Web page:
Tuesday, July 21, 2009

One Small Step, One Giant Leap

It seems like forever since I posted on here.. seems to be a running theme with me. I thought I would blog in the past to share experiences and memories, but sometimes, RL and SL team up to give me damned little time to cogitate and set my thoughts to print - I guess life is that way in general. Unless you make the effort, the opportunity passes me by.

Honestly, I sometimes think this is one of the best ways for me to actually put a lot of thought into a subject, and wrangle it around for context and examine my own feelings. As much as I think when I post I am expressing my thoughts on a subject that I feel strong about.

One of the things that I noticed yesterday was how I felt really optomistic. It was the 40th Anniversary of the moon landing, Apollo 11, and the giants of Armstrong and Aldrin, and the oft forgotten Collins, that traveled to that heavenly body, and were the first of mankind to truly experience it. Sure Collins didn't get to set foot there, which is a shame, but his contribution is no less important.

Some people say that the space program did nothing but waste money and time and resources, and goad the generations that have followed to continue wasting money and time and resources on an endeavor that can only get people killed, instead of concentrating the aforementioned items to people that are here, now, suffering, hurting, or otherwise just not getting those resources for use.

Imagine if that had been the attitude of Columbus, or any of the other ocean going explorers and the governments of those times. Imagine. What would our world look like today if we never looked beyond our borders, and really thought about what was over the horizen. And then never tried to see what it was.

The recent passing of Walter Cronkite, one of the most well known journalists/reporters/ and television personalities of the 20th Century, and an avid supporter and the main voice for coverage (in many ways) of the Apollo space program, has had a lot of attention, and many news shows are playing interviews from the last few years. Walter made mention in one of these interviews that in 500 years, the event that will be remembered as much as anything else will be Man Landing on the Moon. Like Columbus, in 1492, widely credited for finding the New World (widely, though some say inaccurately) (if Lief Erikson had had a better publicist, or didn't try to keep the knowlege to himself (I don't know if he did or not) he would have gotten the credit 400 years before, right?).

Where was I? Yeah, 500 years from now, man landing on the moon will be what people remember, and Neil Armstrong and Buzz Aldrin, constantly referred to as the First and Second humans to walk on the surface of the moon, hopefully will also be remembered for pushing the frontiers further into both imagination and exploration of what we can accomplish if we have the impetus of both imagination and desire to see across that next horizen.

I look back over this period of time, and I truly hope that there is a push to continue the exploration of space, and not some underfunded half-baked attempt to make it look like something is happening, when all we're doing is dragging our feet. Granted, without Warp Drive, Hyperspace portals, stargates, or Time Warping starships or gateways, I think we can safely say that the exploration of space is going to be something that will have to happen at a slow, steady pace. But that doesn't mean we shouldn't do it.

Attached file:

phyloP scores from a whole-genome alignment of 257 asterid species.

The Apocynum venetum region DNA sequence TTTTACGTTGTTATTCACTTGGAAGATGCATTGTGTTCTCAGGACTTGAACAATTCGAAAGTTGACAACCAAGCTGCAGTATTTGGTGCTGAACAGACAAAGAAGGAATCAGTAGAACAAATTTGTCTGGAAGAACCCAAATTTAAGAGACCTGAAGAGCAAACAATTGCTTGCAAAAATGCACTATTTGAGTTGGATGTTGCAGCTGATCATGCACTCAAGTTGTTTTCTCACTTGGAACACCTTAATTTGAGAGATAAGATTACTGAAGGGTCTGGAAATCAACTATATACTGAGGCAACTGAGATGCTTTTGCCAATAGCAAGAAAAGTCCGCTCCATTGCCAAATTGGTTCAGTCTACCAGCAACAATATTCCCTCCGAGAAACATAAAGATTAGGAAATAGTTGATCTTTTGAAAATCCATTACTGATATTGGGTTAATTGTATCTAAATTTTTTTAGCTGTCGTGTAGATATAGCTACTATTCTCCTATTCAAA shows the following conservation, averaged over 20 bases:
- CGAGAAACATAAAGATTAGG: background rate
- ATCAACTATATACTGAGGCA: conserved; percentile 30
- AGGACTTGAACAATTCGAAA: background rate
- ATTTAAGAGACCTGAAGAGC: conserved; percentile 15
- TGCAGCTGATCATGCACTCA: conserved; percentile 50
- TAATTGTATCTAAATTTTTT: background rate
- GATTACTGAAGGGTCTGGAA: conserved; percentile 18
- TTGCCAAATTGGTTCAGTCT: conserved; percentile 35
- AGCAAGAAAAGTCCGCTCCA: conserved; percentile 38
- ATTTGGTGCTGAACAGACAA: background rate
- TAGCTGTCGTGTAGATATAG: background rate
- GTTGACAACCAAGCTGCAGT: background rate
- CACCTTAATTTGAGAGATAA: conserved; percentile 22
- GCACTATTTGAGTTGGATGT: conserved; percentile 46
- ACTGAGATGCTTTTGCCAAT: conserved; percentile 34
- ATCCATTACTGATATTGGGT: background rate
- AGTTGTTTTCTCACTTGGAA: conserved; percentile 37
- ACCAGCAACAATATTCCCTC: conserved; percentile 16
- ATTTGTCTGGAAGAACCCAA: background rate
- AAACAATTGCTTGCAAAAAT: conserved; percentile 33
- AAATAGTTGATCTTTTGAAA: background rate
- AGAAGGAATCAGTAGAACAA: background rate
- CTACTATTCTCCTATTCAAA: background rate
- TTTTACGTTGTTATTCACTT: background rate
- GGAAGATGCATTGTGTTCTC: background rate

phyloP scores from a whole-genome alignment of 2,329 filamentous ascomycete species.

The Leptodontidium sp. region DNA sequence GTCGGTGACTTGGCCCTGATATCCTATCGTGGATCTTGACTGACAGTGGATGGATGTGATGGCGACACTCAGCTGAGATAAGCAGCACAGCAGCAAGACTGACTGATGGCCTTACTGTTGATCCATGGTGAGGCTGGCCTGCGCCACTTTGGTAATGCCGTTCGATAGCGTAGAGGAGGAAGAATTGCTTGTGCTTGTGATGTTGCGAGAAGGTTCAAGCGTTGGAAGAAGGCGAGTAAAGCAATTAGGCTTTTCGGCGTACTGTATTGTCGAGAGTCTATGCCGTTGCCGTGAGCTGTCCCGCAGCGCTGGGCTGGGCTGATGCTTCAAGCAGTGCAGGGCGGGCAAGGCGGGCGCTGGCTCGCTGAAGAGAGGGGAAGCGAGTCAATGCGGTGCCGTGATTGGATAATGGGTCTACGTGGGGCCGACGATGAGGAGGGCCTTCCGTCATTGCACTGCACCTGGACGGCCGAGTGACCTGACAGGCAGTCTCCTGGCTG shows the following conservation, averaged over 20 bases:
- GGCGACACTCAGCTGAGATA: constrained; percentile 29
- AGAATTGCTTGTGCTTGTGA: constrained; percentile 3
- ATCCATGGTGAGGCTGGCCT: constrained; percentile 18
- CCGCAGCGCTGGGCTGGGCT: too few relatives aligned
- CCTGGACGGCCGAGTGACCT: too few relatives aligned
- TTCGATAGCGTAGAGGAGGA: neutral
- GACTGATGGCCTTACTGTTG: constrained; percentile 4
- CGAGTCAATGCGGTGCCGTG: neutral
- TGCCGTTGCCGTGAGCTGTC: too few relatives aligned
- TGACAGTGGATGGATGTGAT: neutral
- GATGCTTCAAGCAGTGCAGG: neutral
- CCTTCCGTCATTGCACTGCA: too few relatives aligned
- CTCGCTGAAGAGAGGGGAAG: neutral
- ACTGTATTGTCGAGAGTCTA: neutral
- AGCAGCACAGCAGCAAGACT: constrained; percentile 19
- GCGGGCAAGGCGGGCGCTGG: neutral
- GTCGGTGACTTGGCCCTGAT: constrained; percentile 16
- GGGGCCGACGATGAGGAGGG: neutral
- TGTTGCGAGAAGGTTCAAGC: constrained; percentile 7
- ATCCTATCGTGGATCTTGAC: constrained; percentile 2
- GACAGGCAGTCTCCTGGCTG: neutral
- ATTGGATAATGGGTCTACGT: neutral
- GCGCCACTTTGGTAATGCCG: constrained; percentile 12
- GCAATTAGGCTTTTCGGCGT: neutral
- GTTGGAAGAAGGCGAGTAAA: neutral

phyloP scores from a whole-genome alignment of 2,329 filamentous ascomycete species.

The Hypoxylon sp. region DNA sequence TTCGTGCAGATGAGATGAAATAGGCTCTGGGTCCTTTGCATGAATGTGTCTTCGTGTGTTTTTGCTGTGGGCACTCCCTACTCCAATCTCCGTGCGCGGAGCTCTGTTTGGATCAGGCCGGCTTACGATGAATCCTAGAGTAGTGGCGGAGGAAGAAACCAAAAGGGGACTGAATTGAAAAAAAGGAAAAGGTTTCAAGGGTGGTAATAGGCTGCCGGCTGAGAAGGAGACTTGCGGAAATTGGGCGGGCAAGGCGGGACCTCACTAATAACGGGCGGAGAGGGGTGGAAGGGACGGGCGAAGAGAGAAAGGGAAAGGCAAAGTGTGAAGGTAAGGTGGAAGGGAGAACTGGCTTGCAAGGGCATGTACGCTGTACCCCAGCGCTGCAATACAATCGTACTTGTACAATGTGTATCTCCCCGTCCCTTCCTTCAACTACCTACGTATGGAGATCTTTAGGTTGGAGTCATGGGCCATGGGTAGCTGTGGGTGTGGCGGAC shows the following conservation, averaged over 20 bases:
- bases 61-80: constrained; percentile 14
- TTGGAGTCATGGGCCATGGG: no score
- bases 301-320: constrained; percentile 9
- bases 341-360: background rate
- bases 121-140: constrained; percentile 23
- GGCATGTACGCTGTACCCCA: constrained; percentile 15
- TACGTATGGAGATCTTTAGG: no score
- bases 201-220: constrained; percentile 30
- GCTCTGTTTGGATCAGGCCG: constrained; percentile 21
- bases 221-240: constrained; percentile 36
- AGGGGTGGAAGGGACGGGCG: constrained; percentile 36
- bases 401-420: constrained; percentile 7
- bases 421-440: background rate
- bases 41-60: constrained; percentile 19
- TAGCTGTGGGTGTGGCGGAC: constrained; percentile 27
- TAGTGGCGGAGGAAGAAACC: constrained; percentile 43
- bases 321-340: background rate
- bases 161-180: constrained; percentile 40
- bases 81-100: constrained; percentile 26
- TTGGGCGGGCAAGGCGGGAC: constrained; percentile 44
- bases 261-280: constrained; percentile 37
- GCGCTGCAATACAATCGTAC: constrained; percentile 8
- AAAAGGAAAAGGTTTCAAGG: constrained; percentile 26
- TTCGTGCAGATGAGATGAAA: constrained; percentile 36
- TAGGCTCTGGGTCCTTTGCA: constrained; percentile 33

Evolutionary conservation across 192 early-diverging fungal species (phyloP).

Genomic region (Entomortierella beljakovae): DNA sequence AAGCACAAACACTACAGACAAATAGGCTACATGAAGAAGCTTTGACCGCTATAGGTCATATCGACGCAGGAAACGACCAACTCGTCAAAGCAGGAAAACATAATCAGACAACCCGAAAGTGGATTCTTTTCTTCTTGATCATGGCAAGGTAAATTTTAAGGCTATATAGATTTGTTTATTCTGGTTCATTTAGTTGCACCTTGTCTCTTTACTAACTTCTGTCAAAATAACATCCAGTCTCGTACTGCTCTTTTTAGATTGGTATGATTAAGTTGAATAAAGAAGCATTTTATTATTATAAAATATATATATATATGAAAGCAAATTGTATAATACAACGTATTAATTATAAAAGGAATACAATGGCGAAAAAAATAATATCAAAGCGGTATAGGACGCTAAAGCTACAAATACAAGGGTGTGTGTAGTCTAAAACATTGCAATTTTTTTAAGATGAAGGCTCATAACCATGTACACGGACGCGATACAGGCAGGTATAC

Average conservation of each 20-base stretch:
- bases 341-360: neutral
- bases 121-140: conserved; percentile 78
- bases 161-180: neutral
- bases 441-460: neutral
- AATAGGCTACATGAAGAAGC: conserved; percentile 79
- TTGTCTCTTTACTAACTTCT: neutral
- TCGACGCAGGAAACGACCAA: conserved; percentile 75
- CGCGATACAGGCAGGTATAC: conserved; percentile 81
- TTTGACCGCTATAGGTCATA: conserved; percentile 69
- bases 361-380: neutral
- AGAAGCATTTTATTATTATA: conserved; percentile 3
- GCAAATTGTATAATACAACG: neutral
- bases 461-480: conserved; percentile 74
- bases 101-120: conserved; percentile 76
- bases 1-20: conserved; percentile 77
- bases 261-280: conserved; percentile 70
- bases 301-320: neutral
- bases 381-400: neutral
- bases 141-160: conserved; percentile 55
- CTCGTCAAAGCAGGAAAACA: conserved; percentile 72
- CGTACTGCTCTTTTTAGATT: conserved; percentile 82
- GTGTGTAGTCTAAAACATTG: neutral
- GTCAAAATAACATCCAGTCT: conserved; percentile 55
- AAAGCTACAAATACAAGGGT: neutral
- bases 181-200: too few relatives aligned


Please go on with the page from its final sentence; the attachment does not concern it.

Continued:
Oh well, I've babbled a lot about a topic that I'm just scratching the surface of. In the final analysis, I think its what we have to do. Give ourselves options for both resources, and just in case, options, for we are not a terribly wise people, as a whole. I think there are those among us that are wise, but I think as long as politics is a driving force, expediancy and greed will tend to hobble the development of mankind.

Neil Armstrong took that small step by one man, and left a foot print in a place very few have ever been - for all mankind. In the end, my dreams and hopes took root in a future that may never come, but I can sleep better at night knowing that foot print is there, leading the way into what I know is a better future, if we can only follow in those footsteps.



  1. A better future...we could stand to work towards that, whatever the means.
    For some reason, while reading all this I kept seeing comparisons in the virtual realm and consider ourselves somewhat exploratory/astronomically in that realm as well.
    Let the dreams and hopes continue, because we need them in order to truly survive!
    We'll miss Walter...

  2. If man had never sought to leave the confines of east africa and spread across the planet onto every scrap of land that popped out of the ocean so much culture and knowledge might never have occurred. Plus the conflict for resources within that original region would have inevitably brought wars, pain, and suffering.

    Setting out and exploring what lies beyond the horizon is an essential part of being human.

    (2:20am I guess I'm feeling "philosophical")